Lebanon – Rights activist calls for end to brutality in dealing with spy suspects

(The Daily Star, November 30, 2010)

The Foundation for Human and Humanitarian Rights called for respecting the rights of suspected spies, during a workshop against the death penalty it held Monday.

Several experts took part in the workshop and the foundation’s executive director Wael Kheir linked human rights to the freedom of the press, saying a free press played a major role in protecting human rights.

Human rights activist and attorney Antoine Saad then detailed a number of violations being committed against inmates suspected of dealing with Israel.

Arresting suspects for several months without permitting family visits or meetings with an attorney, exceeding the legal limit of temporary detention, beating the arrested suspects and traumatizing them were among the violations Saad mentioned.

The activist called for the correct sanction to be given for each crime, arguing that, for example, an involuntary phone call to Israel could not be punished in the same way as an intentional one.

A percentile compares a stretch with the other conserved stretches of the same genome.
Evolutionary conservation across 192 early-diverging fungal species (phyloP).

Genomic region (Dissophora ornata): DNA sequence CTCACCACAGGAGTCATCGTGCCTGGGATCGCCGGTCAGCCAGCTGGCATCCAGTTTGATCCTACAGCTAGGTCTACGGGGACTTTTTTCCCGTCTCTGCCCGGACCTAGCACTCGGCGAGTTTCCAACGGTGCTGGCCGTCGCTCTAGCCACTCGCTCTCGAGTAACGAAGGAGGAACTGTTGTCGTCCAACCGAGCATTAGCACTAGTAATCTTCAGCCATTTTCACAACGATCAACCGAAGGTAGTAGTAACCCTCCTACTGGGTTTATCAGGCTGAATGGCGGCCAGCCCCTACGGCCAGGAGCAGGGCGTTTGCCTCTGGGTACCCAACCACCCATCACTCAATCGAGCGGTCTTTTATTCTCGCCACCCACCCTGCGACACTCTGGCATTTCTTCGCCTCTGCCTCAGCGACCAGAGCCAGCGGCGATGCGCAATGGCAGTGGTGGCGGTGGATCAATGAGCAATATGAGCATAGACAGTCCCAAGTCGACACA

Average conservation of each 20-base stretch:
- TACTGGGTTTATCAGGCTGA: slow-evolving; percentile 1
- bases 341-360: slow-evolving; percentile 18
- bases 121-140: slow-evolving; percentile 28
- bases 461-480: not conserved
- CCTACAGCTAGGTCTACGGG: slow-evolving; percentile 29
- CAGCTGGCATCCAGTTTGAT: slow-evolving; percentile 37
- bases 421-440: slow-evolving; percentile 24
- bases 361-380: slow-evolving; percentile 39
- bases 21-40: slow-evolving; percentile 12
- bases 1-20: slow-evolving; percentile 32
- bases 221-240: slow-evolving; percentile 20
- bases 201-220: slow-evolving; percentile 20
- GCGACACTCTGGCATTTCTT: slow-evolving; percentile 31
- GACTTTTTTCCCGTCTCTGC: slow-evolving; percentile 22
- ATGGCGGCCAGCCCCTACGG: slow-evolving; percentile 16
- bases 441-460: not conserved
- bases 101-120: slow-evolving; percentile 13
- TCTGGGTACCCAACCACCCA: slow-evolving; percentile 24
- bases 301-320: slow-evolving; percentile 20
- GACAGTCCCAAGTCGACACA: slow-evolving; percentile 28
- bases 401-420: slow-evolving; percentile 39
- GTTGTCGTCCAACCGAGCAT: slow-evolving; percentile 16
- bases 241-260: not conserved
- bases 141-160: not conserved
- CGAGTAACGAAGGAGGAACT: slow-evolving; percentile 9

“Threats of killing the families of suspects have appeared on the websites of some political parties,” Saad said, adding that Hizbullah leader Sayyed Hassan Nasrallah repeatedly said some of the detainees might be innocent.

In April 2009, Lebanon – which is technically in a state of war with Israel – launched a nationwide crackdown on Israeli spy cells, arresting nearly 100 people, including members of the country’s security forces and telecommunications personnel, on suspicion of spying for Israel’s notorious intelligence service, the Mossad.